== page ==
July 10, 2012

Wireless Companies Report Dramatic Rise In Surveillance Requests

redOrbit Staff & Wire Reports - Your Universe Online

Wireless carriers received more than 1.3 million requests for customer cell phone records from federal, state and local law enforcement agencies in 2011, sometimes with little judicial oversight and no consumer knowledge, according to a recent congressional inquiry into wireless surveillance practices.

These requests, which have skyrocketed in the past few years, include information about an individual's text messages, caller locations and other data, as well as “cell tower dumps” in which carriers must provide all phone numbers connected to a specific cell tower at a particular time.

The story was first reported on Sunday by The New York Times, whose previous article on the issue prompted the current congressional probe.

The startling figures were revealed in responses by nine major U.S. wireless carriers to letters sent by Representative Ed Markey (D-MA), who inquired last month about the policies and practices in place for sharing subscriber information with law enforcement.

“We cannot allow privacy protections to be swept aside with the sweeping nature of these information requests, especially for innocent consumers,” said Representative Markey, senior member of the Energy and Commerce Committee and co-Chair of the Congressional Bi-Partisan Privacy Caucus.

“Law enforcement agencies are looking for a needle, but what are they doing with the haystack? We need to know how law enforcement differentiates between records of innocent people, and those that are subjects of investigation, as well as how it handles, administers, and disposes of this information.”

Markey sent his inquiries to U.S. Cellular, Sprint Nextel, T-Mobile USA Inc., Leap Wireless Inc./ Cricket Communications, Inc., MetroPCS, Verizon Communications Inc., AT&T, C Spire Wireless and TracFone Wireless.  T-Mobile did not disclose the specific number of law enforcement requests it had received, but did provide other data included in Markey´s report.

Verizon and AT&T, the nation´s two largest wireless carriers, reported 260,000 requests in 2011, while Sprint said it had received about 500,000 requests.

AT&T said it responds, on average, to more than 700 requests per day, including 230 that do not require court orders because authorities claim an imminent threat of serious injury or death. These figures are roughly triple the number of requests it received in 2007, the company said.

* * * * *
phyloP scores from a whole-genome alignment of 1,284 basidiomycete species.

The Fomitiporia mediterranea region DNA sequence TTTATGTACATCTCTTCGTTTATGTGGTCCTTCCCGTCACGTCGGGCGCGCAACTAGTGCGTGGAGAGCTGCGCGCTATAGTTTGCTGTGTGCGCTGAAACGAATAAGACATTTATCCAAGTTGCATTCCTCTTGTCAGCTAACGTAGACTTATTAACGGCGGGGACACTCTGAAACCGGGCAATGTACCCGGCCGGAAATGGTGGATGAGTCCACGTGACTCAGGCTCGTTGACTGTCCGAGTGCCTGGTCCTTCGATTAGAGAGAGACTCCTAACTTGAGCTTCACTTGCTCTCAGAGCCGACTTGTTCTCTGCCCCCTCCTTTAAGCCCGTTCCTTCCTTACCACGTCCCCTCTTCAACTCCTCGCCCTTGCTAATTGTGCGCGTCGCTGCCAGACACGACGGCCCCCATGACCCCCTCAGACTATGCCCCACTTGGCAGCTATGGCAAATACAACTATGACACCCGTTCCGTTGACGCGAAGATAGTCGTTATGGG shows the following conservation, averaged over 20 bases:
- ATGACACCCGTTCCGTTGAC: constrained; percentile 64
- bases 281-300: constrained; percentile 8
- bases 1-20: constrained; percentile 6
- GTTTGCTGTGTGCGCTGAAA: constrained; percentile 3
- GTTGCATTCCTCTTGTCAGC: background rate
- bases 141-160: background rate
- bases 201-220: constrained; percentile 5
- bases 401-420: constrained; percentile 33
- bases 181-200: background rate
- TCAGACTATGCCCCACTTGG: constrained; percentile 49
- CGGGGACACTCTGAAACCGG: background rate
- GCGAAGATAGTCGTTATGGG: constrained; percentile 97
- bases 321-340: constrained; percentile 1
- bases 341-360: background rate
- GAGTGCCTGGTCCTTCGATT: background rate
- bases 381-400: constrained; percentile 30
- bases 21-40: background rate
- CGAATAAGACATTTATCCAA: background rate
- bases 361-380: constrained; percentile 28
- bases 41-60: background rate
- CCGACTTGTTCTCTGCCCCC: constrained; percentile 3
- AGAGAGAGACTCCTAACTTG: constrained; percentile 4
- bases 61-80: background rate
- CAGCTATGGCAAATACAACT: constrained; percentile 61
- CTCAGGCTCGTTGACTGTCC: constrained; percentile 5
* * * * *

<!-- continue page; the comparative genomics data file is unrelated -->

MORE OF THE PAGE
Indeed, the number of law enforcement requests for customer cell phone records soared in 2011, growing from roughly 3,000 wiretaps issued nationwide in 2010 to 1.3 million requests for cell phone records in 2011 (excluding T-Mobile).

Verizon told Markey it had seen a 15% average annual increase in the number of requests over the last 5 years, while T-Mobile reported annual increases of approximately 12%-16%. T-Mobile said it had referred two inappropriate law enforcement requests to the FBI during the past three years.

The wireless companies did not disclose the specific types of law enforcement agencies collecting the customer data, saying only that they ran the gamut from basic investigations by local police departments to sophisticated financial crimes and intelligence probes at the state and federal levels, The New York Times reported.

Markey´s report represents the first time data about the frequency of wireless surveillance by law enforcement has been gathered on a national basis.

Civil liberties groups, along with lawmakers such as Markey, were shocked by the figures, prompting serious concerns about whether appropriate safeguards exist to protect the privacy rights of U.S. citizens.

“I never expected it to be this massive,” Markey told The New York Times.

“Wow.  Sometimes one word says it all,” wrote Chris Calabrese, Legislative Counsel at the American Civil Liberties Union´s Washington Legislative Office.

“What an extraordinary number: more than a million accounts subject to at least some level of law enforcement investigation just in 2011.”

“Everyone whose phone has been used by a particular cell tower over a particular time period–likely hundreds or thousands of people–could have their data examined by investigators,” said Calabrese, referring to records of cell tower dumps that, in many cases, include information on innocent people unrelated to any law enforcement investigation.

AT&T said in its response to Markey that it now has more than 100 full time employees assigned exclusively to handling law enforcement requests, while Verizon has 70 and Sprint has 226.